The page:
|re: SIX DEGREES OF SEPARATION Last Night|
|Posted by: Singapore/Fling 10:32 pm EDT 04/18/17|
|In reply to: SIX DEGREES OF SEPARATION Last Night - sergius 10:08 pm EDT 04/18/17|
|I would say that the play is actually quite clear on that, at least to my reading. Paul is an outsider to the closed community of Ouisa and Flan, one that he, as a man of color, must lie his way into. Once he is among them, he proves that he fully belongs; yet, because he is not of the right parentage, he must be hunted down, exposed as a fraud, and outcast. Ouisa does her best to keep him in their world, but she fails, ultimately losing him to a police system that sees him as just another of the millions of black men who spend their lives in the prison industrial complex.
The play, from its outset, is one about contradictions and opposites, and it is about privilege. Ouisa and Flan may not feel that they live a life of great privilege (if anything, they feel as economically squeezed as the average upper middle class Trump voter, living "hand to mouth on a different plane"), but they do, and only when she sees how hard Paul fights to get in (quite literally wounding himself, the sacrifice of the black male body being one of the few ways that rich white America will accept him) does Ouisa understand how privileged she is.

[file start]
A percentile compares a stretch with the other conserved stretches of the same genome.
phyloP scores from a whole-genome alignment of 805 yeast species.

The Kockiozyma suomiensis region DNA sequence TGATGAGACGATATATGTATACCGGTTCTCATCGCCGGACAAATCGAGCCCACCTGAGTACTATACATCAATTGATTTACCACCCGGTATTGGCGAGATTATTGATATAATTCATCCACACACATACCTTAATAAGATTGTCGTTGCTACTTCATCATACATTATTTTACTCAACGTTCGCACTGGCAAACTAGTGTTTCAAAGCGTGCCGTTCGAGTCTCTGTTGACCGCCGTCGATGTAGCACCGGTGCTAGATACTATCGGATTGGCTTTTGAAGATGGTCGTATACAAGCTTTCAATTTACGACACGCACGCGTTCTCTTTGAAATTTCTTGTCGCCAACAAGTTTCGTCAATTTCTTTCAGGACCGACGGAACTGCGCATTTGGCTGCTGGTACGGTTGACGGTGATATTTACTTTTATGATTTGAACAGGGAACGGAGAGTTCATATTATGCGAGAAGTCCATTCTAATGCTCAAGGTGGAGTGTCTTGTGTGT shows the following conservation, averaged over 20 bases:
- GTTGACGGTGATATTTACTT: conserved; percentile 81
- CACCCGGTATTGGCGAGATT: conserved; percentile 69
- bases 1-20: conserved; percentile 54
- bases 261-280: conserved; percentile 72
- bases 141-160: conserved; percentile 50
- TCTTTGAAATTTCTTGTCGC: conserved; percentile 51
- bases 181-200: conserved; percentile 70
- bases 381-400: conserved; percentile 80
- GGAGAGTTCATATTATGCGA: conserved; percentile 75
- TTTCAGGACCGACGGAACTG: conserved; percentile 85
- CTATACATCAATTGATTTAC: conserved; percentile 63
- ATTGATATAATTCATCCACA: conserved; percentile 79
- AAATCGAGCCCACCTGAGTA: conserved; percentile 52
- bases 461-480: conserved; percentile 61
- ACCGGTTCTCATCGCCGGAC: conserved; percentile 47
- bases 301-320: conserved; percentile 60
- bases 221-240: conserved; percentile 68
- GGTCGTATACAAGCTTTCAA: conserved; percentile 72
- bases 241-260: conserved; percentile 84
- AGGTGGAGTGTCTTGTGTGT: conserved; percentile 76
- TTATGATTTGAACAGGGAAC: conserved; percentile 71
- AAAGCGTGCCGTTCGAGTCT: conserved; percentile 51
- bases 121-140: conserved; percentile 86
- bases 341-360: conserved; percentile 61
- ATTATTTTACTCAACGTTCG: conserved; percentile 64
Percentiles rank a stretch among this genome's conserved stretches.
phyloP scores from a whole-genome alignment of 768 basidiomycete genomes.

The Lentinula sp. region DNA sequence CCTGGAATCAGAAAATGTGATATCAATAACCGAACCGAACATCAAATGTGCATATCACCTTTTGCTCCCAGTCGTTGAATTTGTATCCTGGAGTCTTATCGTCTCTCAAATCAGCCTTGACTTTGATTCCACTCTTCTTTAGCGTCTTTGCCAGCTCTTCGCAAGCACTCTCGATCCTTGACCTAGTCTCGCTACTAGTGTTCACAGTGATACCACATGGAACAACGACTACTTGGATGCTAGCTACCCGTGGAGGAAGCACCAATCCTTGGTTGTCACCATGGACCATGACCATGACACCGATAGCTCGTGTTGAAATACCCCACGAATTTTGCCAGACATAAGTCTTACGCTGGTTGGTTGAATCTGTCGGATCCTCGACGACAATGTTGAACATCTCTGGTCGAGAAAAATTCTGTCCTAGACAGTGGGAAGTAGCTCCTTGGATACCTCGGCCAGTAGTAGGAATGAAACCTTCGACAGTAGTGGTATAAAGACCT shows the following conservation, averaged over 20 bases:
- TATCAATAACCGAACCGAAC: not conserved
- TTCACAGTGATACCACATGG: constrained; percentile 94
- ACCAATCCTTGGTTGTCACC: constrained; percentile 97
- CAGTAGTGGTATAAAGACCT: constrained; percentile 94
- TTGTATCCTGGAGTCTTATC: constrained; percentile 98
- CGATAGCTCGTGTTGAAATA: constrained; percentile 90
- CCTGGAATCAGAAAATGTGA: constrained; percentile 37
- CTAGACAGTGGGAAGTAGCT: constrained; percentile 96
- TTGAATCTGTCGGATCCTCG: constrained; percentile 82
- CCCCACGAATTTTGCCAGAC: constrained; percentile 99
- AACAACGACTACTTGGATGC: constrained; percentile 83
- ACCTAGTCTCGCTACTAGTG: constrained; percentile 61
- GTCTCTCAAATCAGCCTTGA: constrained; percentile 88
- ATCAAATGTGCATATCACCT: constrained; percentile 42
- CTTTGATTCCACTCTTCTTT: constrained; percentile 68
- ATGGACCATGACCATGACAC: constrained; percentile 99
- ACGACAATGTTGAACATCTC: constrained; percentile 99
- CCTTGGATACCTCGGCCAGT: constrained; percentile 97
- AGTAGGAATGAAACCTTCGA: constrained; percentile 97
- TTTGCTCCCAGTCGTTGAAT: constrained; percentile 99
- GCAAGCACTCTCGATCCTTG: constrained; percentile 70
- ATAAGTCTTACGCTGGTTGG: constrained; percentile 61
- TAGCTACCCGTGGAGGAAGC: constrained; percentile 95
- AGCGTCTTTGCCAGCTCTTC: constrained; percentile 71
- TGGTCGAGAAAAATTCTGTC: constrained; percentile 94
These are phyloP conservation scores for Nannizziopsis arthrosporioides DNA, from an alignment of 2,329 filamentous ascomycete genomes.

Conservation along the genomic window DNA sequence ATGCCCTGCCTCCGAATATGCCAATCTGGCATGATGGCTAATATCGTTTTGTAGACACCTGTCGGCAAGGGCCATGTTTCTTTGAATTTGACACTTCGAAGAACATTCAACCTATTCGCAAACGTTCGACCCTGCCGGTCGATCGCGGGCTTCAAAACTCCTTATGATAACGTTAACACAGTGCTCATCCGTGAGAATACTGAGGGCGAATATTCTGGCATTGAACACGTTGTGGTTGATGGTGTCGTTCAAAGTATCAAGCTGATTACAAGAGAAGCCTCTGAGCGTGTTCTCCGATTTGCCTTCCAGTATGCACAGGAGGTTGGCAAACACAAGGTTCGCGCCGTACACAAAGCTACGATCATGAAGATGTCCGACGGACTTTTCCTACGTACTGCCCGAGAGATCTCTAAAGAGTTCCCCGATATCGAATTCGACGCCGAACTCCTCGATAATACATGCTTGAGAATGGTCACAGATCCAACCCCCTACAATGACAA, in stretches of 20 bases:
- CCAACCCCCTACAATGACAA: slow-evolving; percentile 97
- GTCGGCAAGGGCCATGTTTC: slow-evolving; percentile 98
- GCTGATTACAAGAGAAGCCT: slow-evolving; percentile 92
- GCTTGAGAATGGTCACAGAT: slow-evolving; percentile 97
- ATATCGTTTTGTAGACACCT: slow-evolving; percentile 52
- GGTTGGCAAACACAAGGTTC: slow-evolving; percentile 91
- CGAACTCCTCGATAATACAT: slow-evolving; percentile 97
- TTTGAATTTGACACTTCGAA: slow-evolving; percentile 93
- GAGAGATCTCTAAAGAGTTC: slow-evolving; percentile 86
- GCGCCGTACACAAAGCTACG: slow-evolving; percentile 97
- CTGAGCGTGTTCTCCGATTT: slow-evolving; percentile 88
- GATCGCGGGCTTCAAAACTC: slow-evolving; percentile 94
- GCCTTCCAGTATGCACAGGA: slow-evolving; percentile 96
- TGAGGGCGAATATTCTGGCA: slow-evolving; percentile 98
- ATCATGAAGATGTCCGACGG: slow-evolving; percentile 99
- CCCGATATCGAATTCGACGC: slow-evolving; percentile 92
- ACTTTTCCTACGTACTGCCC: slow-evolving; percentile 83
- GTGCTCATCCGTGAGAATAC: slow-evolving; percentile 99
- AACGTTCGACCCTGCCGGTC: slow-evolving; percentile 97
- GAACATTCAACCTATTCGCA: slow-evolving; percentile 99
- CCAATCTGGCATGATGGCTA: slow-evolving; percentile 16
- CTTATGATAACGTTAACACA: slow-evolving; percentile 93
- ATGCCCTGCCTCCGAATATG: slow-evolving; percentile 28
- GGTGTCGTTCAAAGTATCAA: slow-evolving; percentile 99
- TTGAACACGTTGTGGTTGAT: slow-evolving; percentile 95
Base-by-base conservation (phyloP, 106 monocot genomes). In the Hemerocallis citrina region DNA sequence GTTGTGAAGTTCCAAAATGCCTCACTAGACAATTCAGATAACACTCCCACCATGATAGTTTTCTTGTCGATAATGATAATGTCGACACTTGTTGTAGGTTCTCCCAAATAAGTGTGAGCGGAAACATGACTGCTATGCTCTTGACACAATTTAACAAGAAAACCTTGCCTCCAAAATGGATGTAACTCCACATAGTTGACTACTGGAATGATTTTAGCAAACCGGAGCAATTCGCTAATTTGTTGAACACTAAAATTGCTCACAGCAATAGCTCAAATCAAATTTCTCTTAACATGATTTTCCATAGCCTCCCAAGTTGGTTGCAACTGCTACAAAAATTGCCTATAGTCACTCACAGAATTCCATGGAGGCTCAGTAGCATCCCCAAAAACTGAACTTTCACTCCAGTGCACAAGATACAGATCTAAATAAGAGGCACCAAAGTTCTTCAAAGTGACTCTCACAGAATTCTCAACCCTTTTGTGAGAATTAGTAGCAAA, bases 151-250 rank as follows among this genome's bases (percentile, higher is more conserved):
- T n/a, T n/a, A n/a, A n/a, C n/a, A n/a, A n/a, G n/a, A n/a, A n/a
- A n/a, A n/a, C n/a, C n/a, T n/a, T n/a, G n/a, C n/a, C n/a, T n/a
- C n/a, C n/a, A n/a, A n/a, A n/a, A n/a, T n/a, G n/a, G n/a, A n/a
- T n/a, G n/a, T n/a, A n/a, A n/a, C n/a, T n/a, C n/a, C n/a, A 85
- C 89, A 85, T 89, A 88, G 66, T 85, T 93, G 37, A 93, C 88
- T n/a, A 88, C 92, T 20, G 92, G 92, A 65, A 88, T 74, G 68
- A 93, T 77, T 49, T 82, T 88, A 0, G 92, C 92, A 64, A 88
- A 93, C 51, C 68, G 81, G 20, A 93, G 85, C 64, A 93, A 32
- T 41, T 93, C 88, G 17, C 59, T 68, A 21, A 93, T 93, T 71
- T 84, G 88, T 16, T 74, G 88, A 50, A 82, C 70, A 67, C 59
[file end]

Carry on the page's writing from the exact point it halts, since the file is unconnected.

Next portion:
She's right that there is a beauty in how we are connected - but she also sees that her web of connections is limited to a rarefied group of people, and that she is fairly well protected from the horrors of the world by her race and class. She ends the play asking the same questions you ask: what do I understand, what can I do about it?
She doesn't know, perhaps because the answer is "Nothing", and that is perhaps the most terrifying thought of all.
I would say that everything you're pointing out has always been in the play, and that Guare uses Goeffrey, the South African, to establish many of the larger questions about race, class, and colonialism that percolate through the rest of the evening.
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